After that, Route 113 itself will be expanded to three lanes through Millsboro. Engineering will begin in the 2022 fiscal year, but construction is more than six years away.

A series of Route 24 safety improvement projects will continue at Mt. Joy Road and Bay Farm Road. Near Rehoboth Beach, DelDOT is also planning to dualize Route 24 for about 1.3 miles, from Route 1 to Beacon Middle School.

The Plantation Road/Route 18 intersection near Lewes will be reconfigured — addressing a common back road for Millsboro-area traffic headed to Lewes. DelDOT is designing an extra lane and traffic circle to help to reduce congestion near the highway, while reducing cut-through traffic in the local neighborhood, explained project manager Edwin Robles.

Fenwick Island and Dewey Beach have both requested pedestrian and ADA improvements. DelDOT has scheduled $800,000 apiece for engineering/design money, split between the 2024 and 2025 fiscal years, followed by right-of-way acquisition ($500,000 for each) in the 2026 fiscal year.

The Sept. 25 hearing also allowed people to see long-range planning for the next several decades. Those long-range elements aren’t projects, but possible future concerns to consider when designing projects.

That includes smart infrastructure that provides better data about real-time traffic conditions; the cybersecurity that must follow; alternatives to driving, including walking, biking or busing; and how to consider “disruptive technologies,” such as how Uber and Lyft could actually put more cars on the road by pulling people from public transit.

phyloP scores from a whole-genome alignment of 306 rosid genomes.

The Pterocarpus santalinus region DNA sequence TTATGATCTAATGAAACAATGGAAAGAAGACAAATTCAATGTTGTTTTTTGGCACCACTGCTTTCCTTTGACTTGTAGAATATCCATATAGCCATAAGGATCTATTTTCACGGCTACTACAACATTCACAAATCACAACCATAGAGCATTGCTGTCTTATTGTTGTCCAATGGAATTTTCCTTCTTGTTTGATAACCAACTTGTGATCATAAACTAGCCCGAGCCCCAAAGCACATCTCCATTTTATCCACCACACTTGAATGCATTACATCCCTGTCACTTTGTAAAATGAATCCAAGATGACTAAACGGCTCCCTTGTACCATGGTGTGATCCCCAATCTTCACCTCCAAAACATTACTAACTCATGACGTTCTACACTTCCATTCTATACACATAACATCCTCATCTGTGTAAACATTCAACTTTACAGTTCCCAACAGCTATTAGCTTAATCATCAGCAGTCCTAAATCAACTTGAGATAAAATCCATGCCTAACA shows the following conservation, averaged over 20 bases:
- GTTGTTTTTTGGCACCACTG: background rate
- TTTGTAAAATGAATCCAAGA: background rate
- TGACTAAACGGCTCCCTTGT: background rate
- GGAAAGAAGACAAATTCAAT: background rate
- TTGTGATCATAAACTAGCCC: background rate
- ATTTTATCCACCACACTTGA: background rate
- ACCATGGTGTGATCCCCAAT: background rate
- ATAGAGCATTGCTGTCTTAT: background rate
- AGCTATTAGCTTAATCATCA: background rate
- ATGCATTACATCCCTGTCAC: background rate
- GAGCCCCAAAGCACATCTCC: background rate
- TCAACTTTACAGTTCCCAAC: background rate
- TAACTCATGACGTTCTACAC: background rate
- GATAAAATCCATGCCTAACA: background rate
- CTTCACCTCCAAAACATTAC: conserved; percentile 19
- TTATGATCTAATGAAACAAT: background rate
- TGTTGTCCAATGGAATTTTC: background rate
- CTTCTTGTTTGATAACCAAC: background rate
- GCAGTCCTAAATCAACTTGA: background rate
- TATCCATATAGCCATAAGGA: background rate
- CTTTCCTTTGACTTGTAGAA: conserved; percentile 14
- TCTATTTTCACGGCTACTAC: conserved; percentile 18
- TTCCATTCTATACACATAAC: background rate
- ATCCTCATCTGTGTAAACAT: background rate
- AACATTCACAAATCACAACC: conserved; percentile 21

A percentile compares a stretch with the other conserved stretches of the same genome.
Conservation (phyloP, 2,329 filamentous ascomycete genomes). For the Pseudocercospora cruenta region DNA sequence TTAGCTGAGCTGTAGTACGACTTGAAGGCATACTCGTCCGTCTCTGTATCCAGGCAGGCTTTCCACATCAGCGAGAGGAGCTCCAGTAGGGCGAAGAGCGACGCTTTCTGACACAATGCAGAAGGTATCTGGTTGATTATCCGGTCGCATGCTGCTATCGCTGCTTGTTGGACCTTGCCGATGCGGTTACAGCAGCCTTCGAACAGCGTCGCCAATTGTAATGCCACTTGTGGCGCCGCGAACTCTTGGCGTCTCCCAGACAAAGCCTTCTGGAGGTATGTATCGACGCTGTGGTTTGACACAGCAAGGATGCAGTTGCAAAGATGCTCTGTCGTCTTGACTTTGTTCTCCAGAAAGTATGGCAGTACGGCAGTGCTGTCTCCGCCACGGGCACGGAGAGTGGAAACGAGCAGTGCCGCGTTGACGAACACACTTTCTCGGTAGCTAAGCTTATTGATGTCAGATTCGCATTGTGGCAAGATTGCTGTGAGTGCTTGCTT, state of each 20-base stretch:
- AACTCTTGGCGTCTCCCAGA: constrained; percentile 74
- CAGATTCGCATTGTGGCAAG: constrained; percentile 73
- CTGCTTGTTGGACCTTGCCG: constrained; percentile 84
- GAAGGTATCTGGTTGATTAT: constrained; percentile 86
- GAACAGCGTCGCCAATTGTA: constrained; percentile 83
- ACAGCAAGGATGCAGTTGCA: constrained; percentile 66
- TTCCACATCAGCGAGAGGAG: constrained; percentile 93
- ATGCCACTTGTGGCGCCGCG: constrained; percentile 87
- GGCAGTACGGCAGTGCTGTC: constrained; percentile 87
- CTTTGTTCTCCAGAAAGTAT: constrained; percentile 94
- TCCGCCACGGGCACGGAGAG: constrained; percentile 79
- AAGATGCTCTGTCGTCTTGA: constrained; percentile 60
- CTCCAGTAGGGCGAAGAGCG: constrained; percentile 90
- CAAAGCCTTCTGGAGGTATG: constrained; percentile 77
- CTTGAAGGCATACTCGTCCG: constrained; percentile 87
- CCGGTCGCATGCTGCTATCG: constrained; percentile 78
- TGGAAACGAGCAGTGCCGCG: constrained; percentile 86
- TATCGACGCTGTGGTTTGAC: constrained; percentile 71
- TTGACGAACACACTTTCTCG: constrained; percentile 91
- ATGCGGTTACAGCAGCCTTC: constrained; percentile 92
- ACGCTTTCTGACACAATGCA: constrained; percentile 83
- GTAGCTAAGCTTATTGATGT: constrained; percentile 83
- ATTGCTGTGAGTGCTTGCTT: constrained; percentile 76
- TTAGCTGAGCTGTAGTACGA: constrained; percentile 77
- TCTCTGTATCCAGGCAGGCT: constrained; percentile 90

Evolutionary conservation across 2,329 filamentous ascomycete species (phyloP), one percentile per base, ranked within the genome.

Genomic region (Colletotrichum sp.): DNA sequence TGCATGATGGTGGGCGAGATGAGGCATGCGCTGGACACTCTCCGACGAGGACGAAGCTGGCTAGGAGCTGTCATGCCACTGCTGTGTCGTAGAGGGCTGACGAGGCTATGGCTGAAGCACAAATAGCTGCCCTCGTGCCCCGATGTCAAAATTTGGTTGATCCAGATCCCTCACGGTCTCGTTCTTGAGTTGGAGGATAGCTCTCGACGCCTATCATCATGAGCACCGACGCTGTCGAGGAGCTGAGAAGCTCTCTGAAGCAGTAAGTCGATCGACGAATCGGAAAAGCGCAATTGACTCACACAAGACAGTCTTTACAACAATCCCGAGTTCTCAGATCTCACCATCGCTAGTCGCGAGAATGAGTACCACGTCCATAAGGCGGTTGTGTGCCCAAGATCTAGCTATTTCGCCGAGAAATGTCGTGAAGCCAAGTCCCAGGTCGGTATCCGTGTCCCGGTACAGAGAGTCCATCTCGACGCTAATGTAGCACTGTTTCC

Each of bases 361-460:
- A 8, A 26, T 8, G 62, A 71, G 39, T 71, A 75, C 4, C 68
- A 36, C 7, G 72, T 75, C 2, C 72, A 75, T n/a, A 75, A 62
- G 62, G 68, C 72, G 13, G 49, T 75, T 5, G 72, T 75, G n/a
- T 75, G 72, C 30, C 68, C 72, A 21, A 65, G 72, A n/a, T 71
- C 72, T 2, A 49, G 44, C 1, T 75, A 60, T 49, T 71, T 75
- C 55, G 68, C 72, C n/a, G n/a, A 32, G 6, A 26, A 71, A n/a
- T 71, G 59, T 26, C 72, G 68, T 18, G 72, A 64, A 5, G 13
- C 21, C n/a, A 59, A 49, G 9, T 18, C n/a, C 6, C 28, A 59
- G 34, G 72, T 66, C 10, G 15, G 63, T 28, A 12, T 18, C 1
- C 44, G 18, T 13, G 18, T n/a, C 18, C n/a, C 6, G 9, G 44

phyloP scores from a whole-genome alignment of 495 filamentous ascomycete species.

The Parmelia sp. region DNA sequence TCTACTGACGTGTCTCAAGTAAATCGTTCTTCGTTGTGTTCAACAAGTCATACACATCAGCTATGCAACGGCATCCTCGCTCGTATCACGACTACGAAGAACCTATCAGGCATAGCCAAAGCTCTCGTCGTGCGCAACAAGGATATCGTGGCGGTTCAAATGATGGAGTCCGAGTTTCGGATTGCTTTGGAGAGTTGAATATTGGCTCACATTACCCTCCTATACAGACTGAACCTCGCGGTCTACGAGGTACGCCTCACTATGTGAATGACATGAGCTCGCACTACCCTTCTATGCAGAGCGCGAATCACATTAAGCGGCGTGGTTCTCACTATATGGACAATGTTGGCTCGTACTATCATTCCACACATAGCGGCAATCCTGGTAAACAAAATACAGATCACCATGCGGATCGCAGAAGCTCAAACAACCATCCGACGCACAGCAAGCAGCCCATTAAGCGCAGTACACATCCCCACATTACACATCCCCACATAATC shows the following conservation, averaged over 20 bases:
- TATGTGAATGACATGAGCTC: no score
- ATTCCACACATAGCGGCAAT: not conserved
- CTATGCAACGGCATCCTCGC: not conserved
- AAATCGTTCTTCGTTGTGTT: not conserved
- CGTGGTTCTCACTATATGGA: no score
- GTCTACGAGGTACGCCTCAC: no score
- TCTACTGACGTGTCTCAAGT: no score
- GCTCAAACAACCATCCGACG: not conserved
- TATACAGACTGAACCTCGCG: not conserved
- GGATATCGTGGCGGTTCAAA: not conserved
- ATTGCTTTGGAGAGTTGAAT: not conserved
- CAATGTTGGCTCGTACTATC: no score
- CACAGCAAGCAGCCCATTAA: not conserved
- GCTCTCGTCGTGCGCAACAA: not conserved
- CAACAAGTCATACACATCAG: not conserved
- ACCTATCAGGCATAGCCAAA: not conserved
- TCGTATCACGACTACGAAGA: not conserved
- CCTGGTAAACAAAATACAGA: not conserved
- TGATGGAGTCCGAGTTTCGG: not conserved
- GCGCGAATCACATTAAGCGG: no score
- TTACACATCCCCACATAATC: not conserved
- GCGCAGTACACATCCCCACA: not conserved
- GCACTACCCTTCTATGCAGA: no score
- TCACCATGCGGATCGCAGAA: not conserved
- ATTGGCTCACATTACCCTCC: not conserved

This fall, Delaware gained an additional $23 million in Federal Highway Administration funding for infrastructure projects.

“We’ve now received an additional $100 million over the past five years from FHWA’s annual redistribution process,” said Secretary of Transportation Jennifer Cohan.

“We are investing $650 million in infrastructure projects across the state this year — our largest capital program ever — and these additional dollars will help us move additional projects forward that will improve our roads and bridges,” said Gov. John Carney.

Pass the word

Mandated by the Delaware Code, the hearings are designed to ensure that the public has ample opportunity to participate in the planning process. The Council on Transportation includes citizens from each county. Sussex County also submitted its own request list and Transportation Improvement Program (TIPs) for the 2020-2023 fiscal years.

The public can always help to improve road safety and provide project input, officials noted.

Questions, comments or written material can be submitted to DelDOT Office of Community Relations; P.O. Box 778; Dover, DE 19903; or call 1-800-652-5600 (toll-free in Delaware) or (302) 760-2080; or e-mail

Regular project information is also posted online at

To report road problems (such as excessive queuing, damaged signs or malfunctioning traffic signals), people should call the 24-hour Traffic Management Center (TMC) hotline at (302) 659-4600 (or dial #77 on Delaware cell phones).

By Laura Walter
Staff Reporter